Sidney Poitier: The Actor Who Was A Real Life Hero

The first among blacks to break the taboo that they could not rule Hollywood, Sidney became an icon in his lifetime. His style of running was very popular like Sean Connery’s walk and Omar Sharif’s silent looks

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Ranjan Das Gupta
is a Kolkata-based independent journalist. He has been doing freelance work for more than 3 decades and writes on arts & culture, cinema, politics, healthcare and education

Sidney Poitier was deeply hurt when legendary actor Robert Mitchum looked down on him as he was of black origin. The talented actor from the Bahamas was moved to tears. But he was not lonely. The likes of Gregory Peck, Marlon Brando, Rod Steger and Omar Sharif openly declared to be by his side. The most vocal was Sophia Loren supporting Sidney Poitier.

The first among blacks to break the taboo that they could not rule Hollywood, Sidney became an icon in his lifetime. Acting in, To Sir With Love, Sidney Poitier introduced a refined underplay. He emoted well but never went overboard. Sidney Poitier’s eyes spitted fire when annoyed and could be equally effective in expressing emotions and affections. His style of running was very popular like Sean Connery’s walk and Omar Sharif’s silent looks.

No wonder in Paris Blues (with Paul Newman), in Heat of the Night (with Rod Steger) and in Guess Who’s Coming to Dinner, Sidney stood out with stellar performances. Well-known director Stanley Krammer who directed Tony Curtis and Sidney Poitier in The Defiants had stated that the confidence the latter showed in his performance was the hallmark of a true actor. Even Paul Newman went on record saying that never did Sidney try to dominate any co-actor.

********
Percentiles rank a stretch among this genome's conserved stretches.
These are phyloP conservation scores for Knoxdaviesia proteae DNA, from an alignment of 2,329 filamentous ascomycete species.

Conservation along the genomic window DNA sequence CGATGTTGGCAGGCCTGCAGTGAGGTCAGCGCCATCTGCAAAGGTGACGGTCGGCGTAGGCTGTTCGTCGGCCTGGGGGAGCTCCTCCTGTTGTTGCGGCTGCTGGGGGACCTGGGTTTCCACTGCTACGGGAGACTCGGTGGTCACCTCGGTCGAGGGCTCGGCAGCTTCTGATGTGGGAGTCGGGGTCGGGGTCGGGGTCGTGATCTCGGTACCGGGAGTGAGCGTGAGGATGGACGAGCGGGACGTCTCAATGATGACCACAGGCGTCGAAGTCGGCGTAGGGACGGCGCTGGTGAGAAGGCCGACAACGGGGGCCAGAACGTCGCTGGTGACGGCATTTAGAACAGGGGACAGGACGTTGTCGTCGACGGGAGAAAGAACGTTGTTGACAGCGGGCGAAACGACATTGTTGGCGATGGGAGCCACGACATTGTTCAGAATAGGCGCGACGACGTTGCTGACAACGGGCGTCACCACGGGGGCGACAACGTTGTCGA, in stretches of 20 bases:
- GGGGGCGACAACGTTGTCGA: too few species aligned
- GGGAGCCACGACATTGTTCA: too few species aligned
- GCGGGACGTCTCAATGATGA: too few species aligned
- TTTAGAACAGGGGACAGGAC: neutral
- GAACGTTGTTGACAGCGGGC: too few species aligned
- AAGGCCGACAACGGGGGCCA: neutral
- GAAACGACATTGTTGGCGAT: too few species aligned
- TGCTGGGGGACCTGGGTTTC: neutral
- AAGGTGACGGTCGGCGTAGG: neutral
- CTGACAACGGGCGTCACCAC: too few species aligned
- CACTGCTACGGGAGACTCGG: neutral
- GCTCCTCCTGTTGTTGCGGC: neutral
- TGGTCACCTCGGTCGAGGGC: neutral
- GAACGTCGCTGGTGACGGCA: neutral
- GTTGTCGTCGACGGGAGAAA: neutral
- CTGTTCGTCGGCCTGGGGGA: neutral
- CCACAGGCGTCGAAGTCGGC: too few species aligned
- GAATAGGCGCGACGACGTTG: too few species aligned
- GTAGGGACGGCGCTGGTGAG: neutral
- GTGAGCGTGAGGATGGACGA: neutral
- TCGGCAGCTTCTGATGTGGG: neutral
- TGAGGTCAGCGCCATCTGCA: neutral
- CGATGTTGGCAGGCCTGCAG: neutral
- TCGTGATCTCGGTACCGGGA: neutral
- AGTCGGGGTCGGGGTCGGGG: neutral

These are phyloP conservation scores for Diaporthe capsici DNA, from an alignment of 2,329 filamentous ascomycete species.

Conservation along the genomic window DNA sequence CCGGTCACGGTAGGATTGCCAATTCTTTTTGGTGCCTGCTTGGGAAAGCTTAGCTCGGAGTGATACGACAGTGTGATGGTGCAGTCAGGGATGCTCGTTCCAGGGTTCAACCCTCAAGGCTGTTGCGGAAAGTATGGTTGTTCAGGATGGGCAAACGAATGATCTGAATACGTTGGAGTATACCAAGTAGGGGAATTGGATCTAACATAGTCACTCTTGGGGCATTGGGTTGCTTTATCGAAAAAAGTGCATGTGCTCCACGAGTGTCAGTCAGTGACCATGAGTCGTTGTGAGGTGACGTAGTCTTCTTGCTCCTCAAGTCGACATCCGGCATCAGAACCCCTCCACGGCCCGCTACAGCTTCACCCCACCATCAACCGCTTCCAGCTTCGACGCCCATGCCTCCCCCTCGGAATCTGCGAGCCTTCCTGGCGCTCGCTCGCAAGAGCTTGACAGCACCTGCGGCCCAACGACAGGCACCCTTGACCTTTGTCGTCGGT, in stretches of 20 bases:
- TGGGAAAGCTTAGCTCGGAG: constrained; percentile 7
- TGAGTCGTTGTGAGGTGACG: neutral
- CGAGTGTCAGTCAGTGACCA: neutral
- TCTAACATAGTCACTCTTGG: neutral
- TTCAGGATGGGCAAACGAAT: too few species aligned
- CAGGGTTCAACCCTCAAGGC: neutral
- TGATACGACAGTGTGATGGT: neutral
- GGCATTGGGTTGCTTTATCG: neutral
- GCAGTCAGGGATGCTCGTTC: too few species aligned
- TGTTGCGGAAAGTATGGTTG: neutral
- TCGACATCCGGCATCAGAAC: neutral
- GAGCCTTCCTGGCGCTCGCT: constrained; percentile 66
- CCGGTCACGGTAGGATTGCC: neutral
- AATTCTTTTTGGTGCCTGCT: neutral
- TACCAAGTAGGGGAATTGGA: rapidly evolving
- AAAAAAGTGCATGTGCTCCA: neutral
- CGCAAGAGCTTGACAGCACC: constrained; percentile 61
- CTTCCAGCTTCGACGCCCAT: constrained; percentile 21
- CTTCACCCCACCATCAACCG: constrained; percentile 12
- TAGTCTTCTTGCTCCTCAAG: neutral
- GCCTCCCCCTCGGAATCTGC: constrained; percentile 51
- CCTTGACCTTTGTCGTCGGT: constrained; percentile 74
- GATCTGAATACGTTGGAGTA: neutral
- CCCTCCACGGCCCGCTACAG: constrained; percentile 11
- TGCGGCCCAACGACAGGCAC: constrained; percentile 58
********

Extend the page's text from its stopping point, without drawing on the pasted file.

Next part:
Sidney’s conversations with Sophia Loren were memories he treasured. Both agreed that to care for a secure life of his niece  as one has to undergo many hardships and failures. They never spoke too much about cinema though each was a true critic of the other. Sophia agreed Sidney had the guts to refuse inane films more than her. To both of them Paul Robson’s eternal number ‘Cherigold‘ was an all-time favorite.

The non-white actor believed that every white man all over the world should go by the principles of Atticus Finch (Gregory Peck’s immortal character in To Kill A Mockingbird). More than his undeniable histrionics, Gregory Peck’s humanitarian and liberal outlook inspired Sidney. Uncle Tom’s Cabin and To Kill A Mockingbird were the literary inspirations of Sidney. He complimented author Harper Lee for her fathoming the tragedies of the black community in the USA in her immortal novel. In a congratulatory message to Gregory Peck after winning the Oscar for To Kill A Mockingbird, he said that the originality of Atticus Finch was also present in Gregory Peck, the human being.   

As the handyman in Lilies of the Field who helps German nuns to build a chapel in the desert, Sidney remained unforgettable. He won an Oscar for a performance which is considered a lesson in acting. Even in his later films, The Jackal and Free from Eden he set examples of high-class performances. Sidney was never vulgar on screen.

Working as the ambassador of Bahama to Japan and UNESCO, the actor proved that humanity was of prime importance to him. He fought against poverty and illiteracy during his childhood. So it was Sidney’s mission to eradicate poverty and illiteracy as much as he could. Queen Elizabeth II and President Barak Obama had also honored him for his noble activities.

The Bahamian-American actor paved the way for the likes of Denzel Washington, Hal Berry and Morgan Freeman to become later-generation international idols. Above all, he was a true do-gooder who cared for even an ordinary spot boy as much as he cared for costars.

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Ranjan Das Gupta
is a Kolkata-based independent journalist. He has been doing freelance work for more than 3 decades and writes on arts & culture, cinema, politics, healthcare and education

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